Java Reference
In-Depth Information
If you're planning to use both bnd and Declarative Services, you may find the bnd
support for Declarative Services handy. Service components can be declared within
bnd files; bnd will generate the component XML files. The bnd format for service
components is another syntax to learn, but it's more concise than the XML .
For example, the cheese bundle can be packaged so that it uses bnd Declarative
Services instead of Blueprint, with the following bnd file. (We've switched from the
persistence bundle to the cheese department bundle, both for variety, and because
you can't do the sort of container-managed JPA Blueprint made possible with Declara-
tive Services.)
-include= ~../common.props
Bundle-SymbolicName: fancyfoods.department.cheese
Private-Package: fancyfoods.dept.cheese*
Service-Component=fancyfoods.cheese.offer; \
enabled:=true; \
If you drop the rebuilt cheese bundle into your Aries assembly's load directory in
place of the original cheese bundle, you should find everything works exactly as
before. The cheese offer gets to the Service Registry by a different mechanism, but the
service is the same. (Don't forget, you'll need to add a Declarative Services implemen-
tation to your Aries assembly.)
Just as there's more to bnd files than generating better manifests, there's more to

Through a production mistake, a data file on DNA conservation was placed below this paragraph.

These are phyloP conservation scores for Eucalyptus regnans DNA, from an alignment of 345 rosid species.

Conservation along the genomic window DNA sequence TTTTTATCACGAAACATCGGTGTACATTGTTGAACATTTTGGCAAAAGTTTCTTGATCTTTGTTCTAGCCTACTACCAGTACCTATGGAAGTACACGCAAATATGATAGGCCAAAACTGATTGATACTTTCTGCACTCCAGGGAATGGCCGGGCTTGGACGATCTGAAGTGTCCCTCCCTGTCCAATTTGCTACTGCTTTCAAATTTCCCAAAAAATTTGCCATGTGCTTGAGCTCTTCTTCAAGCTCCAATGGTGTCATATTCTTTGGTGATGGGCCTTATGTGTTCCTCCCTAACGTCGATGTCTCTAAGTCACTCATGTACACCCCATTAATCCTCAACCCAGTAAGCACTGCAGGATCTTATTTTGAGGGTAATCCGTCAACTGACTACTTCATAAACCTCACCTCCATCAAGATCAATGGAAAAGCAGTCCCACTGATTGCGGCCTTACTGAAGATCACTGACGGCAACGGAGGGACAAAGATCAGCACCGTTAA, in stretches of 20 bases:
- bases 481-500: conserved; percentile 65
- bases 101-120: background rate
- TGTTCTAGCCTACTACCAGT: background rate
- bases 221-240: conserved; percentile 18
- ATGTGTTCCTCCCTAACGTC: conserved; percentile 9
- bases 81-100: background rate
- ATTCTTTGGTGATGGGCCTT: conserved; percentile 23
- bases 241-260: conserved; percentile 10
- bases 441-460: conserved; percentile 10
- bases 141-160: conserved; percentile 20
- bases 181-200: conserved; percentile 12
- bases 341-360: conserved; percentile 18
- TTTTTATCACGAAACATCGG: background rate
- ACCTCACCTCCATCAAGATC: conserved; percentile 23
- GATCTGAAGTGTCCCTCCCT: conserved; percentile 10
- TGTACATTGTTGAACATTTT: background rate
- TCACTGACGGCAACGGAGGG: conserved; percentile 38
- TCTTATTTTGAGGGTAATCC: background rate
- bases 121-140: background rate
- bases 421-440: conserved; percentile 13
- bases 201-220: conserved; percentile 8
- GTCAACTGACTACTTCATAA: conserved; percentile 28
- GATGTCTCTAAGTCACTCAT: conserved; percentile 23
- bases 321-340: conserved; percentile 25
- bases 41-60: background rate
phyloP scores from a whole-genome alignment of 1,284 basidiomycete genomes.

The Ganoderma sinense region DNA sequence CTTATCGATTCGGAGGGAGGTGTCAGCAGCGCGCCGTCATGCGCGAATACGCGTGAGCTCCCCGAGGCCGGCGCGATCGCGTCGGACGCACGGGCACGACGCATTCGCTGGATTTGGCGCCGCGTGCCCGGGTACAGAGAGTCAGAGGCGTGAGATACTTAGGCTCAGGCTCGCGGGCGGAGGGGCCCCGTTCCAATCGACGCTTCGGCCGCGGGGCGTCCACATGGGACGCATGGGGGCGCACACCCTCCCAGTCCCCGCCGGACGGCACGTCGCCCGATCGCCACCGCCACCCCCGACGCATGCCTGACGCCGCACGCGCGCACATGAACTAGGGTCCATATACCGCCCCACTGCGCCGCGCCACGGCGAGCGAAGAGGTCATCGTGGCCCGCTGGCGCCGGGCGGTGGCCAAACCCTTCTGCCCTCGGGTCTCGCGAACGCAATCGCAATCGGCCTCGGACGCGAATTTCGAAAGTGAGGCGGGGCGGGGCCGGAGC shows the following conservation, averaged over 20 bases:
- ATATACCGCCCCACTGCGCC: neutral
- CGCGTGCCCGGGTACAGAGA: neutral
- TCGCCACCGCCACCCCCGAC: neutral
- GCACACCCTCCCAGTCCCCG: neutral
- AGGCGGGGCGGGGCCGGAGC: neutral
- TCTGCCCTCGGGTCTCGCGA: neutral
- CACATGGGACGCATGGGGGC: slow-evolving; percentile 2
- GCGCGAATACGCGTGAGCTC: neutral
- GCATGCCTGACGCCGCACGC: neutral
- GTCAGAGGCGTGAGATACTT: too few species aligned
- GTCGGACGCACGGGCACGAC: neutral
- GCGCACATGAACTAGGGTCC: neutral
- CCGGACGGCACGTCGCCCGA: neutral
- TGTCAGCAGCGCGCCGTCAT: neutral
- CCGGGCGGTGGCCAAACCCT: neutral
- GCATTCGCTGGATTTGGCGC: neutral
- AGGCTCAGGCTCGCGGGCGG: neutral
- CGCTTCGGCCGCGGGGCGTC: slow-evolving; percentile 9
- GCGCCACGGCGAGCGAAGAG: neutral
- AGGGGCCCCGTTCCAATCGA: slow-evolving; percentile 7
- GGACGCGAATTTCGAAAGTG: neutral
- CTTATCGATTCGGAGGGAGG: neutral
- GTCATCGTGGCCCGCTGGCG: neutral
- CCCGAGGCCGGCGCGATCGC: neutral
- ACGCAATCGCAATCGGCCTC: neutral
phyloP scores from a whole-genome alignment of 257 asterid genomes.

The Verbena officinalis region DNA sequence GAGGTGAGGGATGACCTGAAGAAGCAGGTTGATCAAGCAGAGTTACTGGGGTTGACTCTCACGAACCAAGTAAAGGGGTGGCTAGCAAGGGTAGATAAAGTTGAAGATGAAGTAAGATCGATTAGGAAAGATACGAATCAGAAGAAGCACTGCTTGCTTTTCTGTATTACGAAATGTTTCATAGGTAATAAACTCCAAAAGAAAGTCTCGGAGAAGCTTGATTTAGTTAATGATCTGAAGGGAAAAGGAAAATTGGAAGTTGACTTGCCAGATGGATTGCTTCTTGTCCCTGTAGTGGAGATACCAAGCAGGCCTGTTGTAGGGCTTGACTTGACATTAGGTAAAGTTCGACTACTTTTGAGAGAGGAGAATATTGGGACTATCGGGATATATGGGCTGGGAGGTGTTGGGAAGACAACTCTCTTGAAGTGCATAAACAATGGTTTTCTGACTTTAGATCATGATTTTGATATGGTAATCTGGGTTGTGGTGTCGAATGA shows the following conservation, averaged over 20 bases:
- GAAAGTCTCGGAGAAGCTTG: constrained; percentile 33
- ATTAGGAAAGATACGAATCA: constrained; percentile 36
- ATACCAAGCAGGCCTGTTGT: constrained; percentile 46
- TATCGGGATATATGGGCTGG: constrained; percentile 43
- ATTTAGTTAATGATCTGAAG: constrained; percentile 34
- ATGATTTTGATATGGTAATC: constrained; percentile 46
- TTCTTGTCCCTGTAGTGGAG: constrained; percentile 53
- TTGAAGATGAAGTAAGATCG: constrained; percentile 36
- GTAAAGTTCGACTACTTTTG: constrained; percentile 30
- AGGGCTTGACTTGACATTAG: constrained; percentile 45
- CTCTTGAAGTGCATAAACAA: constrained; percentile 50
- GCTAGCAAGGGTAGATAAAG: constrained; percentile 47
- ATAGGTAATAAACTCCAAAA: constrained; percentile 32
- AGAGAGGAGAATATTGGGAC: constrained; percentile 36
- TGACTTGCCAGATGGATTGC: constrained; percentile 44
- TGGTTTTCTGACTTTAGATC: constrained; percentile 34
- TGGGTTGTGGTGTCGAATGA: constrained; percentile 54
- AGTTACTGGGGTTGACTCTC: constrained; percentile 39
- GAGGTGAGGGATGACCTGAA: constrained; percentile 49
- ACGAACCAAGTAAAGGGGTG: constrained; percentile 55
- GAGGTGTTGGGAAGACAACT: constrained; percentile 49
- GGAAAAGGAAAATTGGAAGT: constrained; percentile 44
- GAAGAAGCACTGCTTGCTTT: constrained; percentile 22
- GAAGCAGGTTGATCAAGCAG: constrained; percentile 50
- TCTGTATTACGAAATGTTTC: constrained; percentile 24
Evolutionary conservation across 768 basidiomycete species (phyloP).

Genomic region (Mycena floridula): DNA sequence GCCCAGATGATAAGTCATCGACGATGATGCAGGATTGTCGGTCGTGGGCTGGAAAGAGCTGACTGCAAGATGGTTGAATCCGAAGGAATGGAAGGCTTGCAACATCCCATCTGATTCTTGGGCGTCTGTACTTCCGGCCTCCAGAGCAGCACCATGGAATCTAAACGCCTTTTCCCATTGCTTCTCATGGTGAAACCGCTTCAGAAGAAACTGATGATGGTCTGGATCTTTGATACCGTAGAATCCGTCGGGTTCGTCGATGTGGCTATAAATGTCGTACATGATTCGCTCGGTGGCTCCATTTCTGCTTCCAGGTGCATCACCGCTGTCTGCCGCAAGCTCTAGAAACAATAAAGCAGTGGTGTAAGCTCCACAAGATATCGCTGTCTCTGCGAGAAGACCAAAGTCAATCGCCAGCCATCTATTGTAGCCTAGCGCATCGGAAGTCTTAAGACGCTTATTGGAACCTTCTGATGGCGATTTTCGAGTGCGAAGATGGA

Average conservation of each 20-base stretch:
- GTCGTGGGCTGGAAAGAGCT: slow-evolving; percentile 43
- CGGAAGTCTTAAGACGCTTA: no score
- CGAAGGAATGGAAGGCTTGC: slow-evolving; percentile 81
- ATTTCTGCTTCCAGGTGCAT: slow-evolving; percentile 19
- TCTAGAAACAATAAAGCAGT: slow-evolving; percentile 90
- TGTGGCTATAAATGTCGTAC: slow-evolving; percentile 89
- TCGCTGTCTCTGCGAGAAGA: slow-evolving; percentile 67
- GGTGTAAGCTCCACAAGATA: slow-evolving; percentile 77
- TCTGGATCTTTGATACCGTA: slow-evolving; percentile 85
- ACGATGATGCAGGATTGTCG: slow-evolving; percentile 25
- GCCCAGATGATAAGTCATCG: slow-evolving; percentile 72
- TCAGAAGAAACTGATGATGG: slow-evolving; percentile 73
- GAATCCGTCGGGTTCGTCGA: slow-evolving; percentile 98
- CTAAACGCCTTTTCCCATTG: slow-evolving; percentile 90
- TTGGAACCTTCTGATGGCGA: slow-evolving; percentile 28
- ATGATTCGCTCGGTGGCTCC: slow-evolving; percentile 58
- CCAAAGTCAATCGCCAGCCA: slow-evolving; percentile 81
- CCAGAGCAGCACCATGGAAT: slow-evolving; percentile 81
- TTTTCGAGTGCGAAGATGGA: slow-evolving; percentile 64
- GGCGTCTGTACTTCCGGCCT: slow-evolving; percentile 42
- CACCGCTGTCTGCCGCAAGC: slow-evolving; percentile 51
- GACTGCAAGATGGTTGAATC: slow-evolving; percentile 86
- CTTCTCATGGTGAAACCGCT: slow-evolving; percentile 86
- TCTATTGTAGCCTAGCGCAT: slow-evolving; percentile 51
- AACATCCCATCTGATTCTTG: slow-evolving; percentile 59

bnd than building. Bnd is also useful for working with existing conventional JAR s and
bundles. You'll see more about these parts of bnd in section 12.1.3.
Although bnd on its own is useful, its mechanisms for specifying classpaths and
build paths are fairly limited. Some large projects build with bnd alone, but most opt
to use one of the bnd integrations with more general build tools. The bnd project
provides Ant tasks, and it's also extremely well integrated with Maven through the
bundle plug-in.
The Maven bundle plug-in
Maven considerably simplifies the dependency management required when building
with Ant. If Maven is your build tool of choice, you'll find that the decision about
whether to control your manifests directly or generate manifests automatically has
been mostly made for you. Although it's technically possible to use Maven to build
bundles while using existing manifests—and the sample code for the earlier chapters
of this topic did that—it's not a natural way of using Maven. (If you need convincing,
you need only to look at the build scripts packaged with the sample code!)
In many ways, Maven is a natural fit with OSG i, because Maven's modules and
dependencies map relatively neatly to OSG i bundles. Both modules and bundles are
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